You are a woman over 35 years old.
You or your partner have a family history of a genetic disorder.
You or your partner have a close relative with mental retardation.
You have children with birth defects.
You have had a stillborn child, or three or more first-trimester miscarriages.
You or your partner belong to an ethnic group with a higher incidence of a particular disorder, such as Tay-Sachs, found in Jews of eastern and central European ancestry.
You and your partner are closely related.
You have been exposed to potentially dangerous substances.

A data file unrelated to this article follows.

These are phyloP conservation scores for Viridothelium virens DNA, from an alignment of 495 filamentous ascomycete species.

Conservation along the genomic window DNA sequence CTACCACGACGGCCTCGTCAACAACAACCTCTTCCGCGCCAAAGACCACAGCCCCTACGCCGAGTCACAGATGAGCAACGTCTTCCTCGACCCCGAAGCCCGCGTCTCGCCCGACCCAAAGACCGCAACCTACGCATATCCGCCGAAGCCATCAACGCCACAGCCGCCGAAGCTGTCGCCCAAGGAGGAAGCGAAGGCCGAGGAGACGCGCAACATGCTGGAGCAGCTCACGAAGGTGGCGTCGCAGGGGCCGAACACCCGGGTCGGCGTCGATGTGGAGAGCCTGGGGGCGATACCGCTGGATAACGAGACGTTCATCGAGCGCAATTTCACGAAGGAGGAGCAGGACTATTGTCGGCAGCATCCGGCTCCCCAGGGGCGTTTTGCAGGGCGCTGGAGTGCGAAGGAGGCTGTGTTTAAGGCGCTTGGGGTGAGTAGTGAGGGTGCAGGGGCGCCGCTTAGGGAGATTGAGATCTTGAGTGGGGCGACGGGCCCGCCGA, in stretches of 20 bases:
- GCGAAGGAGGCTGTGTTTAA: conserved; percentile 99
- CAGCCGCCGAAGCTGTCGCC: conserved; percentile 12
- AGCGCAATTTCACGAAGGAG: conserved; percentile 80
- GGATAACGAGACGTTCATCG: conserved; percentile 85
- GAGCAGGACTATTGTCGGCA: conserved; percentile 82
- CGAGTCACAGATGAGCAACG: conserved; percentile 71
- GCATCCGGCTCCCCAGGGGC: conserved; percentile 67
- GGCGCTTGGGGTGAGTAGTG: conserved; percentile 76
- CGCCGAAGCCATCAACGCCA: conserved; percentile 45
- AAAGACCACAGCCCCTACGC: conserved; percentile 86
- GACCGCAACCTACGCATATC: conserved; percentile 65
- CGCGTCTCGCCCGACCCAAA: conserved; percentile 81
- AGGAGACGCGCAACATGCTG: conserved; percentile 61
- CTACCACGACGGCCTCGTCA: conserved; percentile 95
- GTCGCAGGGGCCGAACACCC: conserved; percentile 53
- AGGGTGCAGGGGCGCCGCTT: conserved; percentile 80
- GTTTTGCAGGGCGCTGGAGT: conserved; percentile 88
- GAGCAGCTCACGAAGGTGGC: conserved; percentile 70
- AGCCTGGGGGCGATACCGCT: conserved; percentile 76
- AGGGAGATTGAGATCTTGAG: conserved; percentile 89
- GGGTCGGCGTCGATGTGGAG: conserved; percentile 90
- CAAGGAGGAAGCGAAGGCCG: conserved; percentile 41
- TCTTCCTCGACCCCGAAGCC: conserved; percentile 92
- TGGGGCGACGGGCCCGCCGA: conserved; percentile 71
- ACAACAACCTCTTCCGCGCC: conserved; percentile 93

A physician or midwife can take a detailed family, job, lifestyle and medical history to help determine the unborn babys potential for birth defects. Several recent technological advances offer the means for earlier prenatal diagnosis of genetic disorders. Tests such as amniocentesis, chorionic-villus sampling and maternal serum alpha-fetoprotein are routinely performed for women who have one or more of the characteristics described above. It is reassuring to know that over 90 percent of the time, the results of diagnostic tests are normal and the baby is born healthy.